So his adventures were designed to look boldly at what was going on in the world and contrast it with escapist stories that somehow tackled very real issues in a roundabout way. Despite the fact that he could survive an atomic bomb or fly through time itself would always be in service of an important message for the world. But somewhere along the way a disconnect occurred.
Superman had been fighting the Never Ending Battle up until the ‘90s, way over 50 years by then, but was he alive? He was a pop icon but was he a legend? As long as his adventures were still set to the tune of an Imaginary Tale—a perception they still hadn’t gotten rid off despite the best intentions of the Crisis on Infinite Earths company-wide reboot, and John Byrne’s grounded retelling of Superman’s origins for a modern audience—Superman could never hope to reach and satisfy the new sensibilities of the modern comic book reader. The writers weren’t so much interested in going for the quick-and-easy method of re-interpreting the hero under grim ‘n’ gritty terms, but they knew they’d have to tackle it in some way.
So Doomsday is this raw hard look into Superman’s greatest challenge: the ugly truth that Superman just wasn’t good enough for our modern world. We, the fans, obviously knew the answer(of course he is enough!), but the world at that time didn’t have the luxury of blockbuster superhero movies and TV series cluttering pop culture each month. The world tuned in to superheroes like Bo Jackson, Michael Jordan and Hulk Hogan in specific and limited doses such as seasons or PPVs. Throughout the year they were trying to make ends meet, dealing with the prospect of the Desert Storm, while listening to Boyz II Men or House of Pain, or watching Malcolm X, or playing Sega Nintendo.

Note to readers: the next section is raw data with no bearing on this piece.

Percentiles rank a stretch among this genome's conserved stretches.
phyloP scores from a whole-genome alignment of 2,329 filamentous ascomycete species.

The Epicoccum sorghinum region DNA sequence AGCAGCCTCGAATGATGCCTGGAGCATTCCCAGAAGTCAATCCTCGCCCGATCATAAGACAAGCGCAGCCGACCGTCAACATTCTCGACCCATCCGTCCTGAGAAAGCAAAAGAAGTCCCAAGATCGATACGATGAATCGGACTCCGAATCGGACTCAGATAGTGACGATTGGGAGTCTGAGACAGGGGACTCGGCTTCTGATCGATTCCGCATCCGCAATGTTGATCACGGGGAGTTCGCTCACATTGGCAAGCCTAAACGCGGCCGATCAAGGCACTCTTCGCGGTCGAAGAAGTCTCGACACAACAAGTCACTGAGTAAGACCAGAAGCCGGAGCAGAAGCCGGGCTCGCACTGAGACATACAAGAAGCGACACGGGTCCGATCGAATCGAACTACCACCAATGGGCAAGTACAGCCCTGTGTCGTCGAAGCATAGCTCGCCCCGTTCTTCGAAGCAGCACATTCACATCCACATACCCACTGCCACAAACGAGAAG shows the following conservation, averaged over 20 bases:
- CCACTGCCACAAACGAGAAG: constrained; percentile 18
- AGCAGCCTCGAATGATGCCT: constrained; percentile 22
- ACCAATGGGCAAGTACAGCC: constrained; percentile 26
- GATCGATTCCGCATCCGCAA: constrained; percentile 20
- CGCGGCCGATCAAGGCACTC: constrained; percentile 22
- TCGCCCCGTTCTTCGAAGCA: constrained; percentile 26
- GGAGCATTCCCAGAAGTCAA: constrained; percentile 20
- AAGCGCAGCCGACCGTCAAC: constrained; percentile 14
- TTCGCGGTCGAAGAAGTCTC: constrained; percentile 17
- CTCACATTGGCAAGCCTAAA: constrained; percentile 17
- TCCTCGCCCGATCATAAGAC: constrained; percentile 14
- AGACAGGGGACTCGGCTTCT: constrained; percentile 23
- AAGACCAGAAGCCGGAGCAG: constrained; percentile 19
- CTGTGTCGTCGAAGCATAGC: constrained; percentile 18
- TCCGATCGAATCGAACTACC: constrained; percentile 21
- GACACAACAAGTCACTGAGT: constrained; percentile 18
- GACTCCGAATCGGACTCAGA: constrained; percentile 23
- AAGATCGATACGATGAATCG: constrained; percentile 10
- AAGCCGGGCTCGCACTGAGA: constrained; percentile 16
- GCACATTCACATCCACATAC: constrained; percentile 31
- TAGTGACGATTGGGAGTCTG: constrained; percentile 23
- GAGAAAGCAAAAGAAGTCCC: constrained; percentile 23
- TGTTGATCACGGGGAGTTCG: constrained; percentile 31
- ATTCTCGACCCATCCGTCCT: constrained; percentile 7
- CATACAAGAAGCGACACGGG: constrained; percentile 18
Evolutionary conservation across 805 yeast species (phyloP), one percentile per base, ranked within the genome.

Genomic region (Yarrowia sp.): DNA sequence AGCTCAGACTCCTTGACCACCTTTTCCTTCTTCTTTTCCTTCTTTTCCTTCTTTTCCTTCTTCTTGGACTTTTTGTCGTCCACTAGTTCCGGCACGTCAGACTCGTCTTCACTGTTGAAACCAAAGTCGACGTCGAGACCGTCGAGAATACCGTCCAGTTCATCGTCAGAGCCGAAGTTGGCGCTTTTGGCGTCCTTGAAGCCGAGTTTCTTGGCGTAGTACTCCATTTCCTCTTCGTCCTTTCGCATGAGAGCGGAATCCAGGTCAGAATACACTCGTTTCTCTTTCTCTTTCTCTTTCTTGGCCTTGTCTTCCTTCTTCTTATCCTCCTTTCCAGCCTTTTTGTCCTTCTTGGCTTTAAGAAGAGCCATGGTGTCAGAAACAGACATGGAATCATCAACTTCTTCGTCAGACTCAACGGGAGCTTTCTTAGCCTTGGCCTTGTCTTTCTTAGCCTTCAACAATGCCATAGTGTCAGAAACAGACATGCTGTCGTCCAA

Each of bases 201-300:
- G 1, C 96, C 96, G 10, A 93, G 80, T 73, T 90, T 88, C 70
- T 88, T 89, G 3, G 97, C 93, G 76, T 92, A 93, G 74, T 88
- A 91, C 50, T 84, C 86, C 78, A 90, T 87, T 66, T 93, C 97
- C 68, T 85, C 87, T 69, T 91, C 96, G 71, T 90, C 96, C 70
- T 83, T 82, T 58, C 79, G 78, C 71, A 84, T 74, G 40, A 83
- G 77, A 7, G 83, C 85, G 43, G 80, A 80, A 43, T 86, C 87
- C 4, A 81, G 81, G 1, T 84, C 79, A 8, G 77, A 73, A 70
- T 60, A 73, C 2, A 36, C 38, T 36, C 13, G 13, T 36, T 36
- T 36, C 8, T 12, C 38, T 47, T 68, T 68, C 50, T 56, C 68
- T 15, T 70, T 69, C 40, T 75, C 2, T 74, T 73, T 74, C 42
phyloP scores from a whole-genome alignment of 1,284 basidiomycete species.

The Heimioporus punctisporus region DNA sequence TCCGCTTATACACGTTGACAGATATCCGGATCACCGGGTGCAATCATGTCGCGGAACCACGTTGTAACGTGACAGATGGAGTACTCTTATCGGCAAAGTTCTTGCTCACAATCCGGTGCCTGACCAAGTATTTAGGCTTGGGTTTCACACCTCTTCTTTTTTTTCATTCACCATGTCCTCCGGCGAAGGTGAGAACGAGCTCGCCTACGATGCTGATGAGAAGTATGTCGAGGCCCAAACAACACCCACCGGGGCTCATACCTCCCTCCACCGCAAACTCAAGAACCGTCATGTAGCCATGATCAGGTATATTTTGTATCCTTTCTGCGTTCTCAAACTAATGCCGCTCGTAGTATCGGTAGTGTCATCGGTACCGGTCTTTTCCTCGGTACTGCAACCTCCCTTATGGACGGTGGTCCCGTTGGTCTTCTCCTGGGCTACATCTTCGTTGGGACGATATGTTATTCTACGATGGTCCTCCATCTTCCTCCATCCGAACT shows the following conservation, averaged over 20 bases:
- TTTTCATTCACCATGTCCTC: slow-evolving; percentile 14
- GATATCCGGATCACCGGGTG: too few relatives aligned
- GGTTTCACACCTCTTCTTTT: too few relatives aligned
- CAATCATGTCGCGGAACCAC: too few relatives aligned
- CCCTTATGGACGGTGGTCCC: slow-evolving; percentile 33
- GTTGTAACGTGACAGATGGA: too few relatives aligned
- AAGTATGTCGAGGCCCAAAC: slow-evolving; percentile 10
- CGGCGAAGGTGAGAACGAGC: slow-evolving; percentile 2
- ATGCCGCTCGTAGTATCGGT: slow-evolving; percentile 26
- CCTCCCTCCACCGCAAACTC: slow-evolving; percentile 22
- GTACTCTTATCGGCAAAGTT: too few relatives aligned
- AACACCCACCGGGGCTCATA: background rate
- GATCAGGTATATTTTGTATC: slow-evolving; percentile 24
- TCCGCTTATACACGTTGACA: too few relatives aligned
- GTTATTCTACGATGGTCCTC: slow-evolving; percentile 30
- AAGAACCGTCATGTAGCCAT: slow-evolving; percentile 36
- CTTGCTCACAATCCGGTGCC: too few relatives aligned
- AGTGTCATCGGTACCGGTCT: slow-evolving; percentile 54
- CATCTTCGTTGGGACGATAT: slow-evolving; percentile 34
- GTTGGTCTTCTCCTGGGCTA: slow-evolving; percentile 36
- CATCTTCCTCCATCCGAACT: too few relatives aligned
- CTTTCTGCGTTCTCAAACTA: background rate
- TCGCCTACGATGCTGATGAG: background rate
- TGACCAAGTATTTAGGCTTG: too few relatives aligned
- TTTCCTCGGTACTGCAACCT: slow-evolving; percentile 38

There’s nothing wrong about Imaginary Tales, by the way. But the best of them work when they are somehow aligned to our world, maybe not necessarily with the social makeup of the fictional world, but definitely with the themes and rationale as we understand them in our time. You wouldn’t know it from all the cultural reappraisal the industry-defining Watchmen and The Dark Knight Returns have constantly gotten, but they are Imaginary Tales in the best sense. So much press and commentary has been devoted to promoting the ideas that these were the comic book stories that brought about the obsession for grounded and mature storytelling in superhero stories, which quickly devolved into the grim ‘n’ gritty aesthetic, but these influences, as with everything that is a commercial hit, came from a total misconception about what made those two stories break through the glass ceiling. The truth is that both stories wear their political and mythical qualities proudly and loudly. They are still escapist entertainment, but both are meticulously aligned to the contemporary world. And the reason why their creators Alan Moore and Frank Miller are able to accomplish this is because they both had a great hook that goes beyond comic book conventions. A hook that feels like you have got to get in on the action even if you’re not a comic book fan.
Doomsday was the same type of hook. The more you read about DC Comics history the more you will find that they have been at the forefront of crossover media ever since the ‘70s Superman adaptation. They did cartoons during the Saturday Morning cartoon boom. They did action figures during the action figure boom. They did Crisis on Infinite Earth. TV series and TV commercials. They brought Batmania with the Batman movie adaptation in ’89. And with each and every one of these media interventions their characters are in the psyche of more than one generation. If you want to call it corporate luck go ahead and knock yourself out.
Doomsday is an effect and a consequence above anything else. You knew what was happening before you knew why or who. He is a monster, designed in the most classical sense, as both a challenge for our hero and a mythical passage. His design is bare bones. Pun almost intended. Almost no color. He’s like one of the unfinished statues of Michelangelo, half defined, half ossified formations. A cave troll from outer space. And here’s the kicker: he may be called Doomsday, but he usually is only ever the beginning of an epic story. He is only there to slash through the story safety nets, the conventions such as “Happily Ever After” and “The Never Ending Battle Rages On”, and take them away so both the creators and the readers can engage, let loose and be experimental with myth. I’m only writing this because that is what happens when you read The Death of Superman and then continue with Funeral for a Friend.